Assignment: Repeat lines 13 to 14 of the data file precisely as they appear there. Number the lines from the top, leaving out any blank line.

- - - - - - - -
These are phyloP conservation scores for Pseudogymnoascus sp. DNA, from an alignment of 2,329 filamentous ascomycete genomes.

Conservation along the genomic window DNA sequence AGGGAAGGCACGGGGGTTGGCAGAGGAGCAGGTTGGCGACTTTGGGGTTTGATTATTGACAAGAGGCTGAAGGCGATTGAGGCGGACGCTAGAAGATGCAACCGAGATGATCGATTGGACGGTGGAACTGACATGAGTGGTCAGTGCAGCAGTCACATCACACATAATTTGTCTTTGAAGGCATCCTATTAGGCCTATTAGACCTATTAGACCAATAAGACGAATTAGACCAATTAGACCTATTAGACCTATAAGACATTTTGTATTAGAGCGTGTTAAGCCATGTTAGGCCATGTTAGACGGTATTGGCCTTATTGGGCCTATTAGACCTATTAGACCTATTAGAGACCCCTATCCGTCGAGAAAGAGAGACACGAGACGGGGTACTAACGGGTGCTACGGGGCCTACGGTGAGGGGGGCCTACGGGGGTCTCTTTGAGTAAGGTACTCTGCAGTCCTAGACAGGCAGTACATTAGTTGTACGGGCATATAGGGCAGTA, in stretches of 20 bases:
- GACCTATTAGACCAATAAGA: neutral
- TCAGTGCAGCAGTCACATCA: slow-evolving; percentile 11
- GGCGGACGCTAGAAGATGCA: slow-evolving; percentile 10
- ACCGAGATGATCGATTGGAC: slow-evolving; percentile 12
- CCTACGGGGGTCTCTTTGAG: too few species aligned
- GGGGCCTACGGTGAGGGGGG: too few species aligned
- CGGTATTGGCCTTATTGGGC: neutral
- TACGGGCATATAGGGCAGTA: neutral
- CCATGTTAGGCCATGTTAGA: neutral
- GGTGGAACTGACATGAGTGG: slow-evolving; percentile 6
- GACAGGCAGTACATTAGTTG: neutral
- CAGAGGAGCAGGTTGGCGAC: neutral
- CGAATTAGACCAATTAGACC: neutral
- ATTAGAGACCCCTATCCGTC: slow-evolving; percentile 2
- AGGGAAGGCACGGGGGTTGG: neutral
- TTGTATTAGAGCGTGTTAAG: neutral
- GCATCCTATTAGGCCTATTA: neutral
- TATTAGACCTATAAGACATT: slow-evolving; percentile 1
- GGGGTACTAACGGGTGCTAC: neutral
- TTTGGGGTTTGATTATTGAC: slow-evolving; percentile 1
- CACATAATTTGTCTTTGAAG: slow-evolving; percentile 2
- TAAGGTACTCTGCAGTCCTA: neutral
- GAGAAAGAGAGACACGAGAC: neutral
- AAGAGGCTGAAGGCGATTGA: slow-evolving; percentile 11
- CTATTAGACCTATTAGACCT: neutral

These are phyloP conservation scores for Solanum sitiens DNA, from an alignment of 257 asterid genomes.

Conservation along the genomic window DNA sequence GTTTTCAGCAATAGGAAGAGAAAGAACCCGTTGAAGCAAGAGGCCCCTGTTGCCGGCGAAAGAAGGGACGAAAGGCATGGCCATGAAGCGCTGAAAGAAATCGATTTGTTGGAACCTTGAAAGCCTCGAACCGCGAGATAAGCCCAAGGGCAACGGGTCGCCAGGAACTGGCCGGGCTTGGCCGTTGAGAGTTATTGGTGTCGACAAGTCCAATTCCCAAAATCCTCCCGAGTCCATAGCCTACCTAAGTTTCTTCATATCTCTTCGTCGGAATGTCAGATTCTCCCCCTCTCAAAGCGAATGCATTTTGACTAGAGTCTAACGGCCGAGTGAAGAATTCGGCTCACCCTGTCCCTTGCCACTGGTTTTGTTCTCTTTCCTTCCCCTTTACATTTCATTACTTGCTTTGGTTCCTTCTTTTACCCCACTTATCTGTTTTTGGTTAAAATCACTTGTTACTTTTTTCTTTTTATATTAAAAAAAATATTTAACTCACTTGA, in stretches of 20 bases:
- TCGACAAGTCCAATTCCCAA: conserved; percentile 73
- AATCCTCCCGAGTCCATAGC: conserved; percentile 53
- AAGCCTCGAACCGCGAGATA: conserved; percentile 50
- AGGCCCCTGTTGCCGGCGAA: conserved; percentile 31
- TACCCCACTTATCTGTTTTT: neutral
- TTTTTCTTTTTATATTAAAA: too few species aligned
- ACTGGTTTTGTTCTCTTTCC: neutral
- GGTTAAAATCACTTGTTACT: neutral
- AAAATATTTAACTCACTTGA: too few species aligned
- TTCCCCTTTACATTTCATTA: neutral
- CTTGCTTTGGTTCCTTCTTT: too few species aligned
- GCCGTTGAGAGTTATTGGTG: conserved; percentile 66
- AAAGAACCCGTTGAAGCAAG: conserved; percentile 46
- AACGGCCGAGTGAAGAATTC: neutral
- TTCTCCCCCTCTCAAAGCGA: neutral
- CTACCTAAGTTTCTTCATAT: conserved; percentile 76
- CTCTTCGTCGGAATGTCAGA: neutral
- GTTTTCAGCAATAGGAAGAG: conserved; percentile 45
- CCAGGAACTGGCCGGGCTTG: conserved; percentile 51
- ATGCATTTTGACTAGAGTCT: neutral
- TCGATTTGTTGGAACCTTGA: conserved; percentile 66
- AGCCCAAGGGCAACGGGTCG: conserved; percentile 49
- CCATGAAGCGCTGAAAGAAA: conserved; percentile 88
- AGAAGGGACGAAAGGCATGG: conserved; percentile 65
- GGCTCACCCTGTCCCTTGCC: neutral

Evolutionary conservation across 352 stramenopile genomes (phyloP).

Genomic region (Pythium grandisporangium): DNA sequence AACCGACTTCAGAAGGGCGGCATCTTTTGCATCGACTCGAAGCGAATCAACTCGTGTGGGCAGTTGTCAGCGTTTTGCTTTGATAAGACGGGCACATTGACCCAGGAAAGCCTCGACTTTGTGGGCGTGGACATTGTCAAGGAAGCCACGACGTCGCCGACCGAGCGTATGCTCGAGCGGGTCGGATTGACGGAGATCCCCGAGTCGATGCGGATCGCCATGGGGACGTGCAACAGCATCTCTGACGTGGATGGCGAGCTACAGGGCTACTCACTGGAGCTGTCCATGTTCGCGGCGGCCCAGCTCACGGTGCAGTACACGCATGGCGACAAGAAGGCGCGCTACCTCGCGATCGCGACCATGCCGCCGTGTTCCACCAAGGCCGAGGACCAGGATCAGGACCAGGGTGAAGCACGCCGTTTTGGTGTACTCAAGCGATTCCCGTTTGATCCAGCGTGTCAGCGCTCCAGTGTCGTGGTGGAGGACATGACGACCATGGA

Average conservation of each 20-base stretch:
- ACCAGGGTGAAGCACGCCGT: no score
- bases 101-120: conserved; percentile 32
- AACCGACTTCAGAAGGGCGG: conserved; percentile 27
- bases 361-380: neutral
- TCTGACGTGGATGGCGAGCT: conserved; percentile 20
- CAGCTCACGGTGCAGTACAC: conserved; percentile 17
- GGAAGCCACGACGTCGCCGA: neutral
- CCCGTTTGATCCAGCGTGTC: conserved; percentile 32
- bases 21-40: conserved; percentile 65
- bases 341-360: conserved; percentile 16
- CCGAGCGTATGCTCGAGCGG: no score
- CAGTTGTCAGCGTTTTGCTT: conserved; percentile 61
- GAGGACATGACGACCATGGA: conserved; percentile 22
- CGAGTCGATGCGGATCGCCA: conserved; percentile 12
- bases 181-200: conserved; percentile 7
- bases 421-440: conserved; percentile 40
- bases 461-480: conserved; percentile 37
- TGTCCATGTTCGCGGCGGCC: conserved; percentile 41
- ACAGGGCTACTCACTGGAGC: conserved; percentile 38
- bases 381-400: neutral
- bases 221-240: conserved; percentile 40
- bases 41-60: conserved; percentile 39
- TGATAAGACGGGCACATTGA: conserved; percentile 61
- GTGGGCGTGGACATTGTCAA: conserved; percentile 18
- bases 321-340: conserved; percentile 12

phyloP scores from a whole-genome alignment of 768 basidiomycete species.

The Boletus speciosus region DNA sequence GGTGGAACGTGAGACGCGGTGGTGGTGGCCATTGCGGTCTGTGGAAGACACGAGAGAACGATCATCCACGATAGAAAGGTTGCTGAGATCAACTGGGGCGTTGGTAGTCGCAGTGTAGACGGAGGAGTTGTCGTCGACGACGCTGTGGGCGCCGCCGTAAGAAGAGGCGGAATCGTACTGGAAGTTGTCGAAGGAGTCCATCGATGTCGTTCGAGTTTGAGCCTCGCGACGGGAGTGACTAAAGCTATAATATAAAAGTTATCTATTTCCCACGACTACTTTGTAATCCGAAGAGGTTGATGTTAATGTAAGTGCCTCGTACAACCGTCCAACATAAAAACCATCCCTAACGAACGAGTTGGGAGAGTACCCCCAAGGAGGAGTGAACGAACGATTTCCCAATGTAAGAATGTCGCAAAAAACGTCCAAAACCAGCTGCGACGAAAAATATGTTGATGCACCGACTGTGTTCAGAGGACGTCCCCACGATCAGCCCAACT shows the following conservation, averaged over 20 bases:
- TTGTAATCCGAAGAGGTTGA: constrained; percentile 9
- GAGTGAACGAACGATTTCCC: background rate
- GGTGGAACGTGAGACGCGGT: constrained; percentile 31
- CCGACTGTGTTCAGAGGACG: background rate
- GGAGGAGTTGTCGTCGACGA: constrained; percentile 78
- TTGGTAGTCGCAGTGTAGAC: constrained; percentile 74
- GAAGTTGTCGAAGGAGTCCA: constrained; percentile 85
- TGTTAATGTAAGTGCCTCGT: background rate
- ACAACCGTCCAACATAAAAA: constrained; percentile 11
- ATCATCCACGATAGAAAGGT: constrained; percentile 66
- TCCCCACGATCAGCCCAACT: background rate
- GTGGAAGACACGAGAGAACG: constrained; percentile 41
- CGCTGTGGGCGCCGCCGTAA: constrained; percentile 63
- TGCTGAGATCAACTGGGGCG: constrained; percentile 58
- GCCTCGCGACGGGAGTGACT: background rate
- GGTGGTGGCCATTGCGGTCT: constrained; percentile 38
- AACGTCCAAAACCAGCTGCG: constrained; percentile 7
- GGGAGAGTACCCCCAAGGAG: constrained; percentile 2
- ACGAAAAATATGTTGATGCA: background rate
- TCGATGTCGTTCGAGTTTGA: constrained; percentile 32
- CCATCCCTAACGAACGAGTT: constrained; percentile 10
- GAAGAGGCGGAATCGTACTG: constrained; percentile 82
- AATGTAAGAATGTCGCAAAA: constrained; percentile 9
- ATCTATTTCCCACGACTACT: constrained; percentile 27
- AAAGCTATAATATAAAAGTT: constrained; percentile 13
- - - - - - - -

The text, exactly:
- GACAGGCAGTACATTAGTTG: neutral
- CAGAGGAGCAGGTTGGCGAC: neutral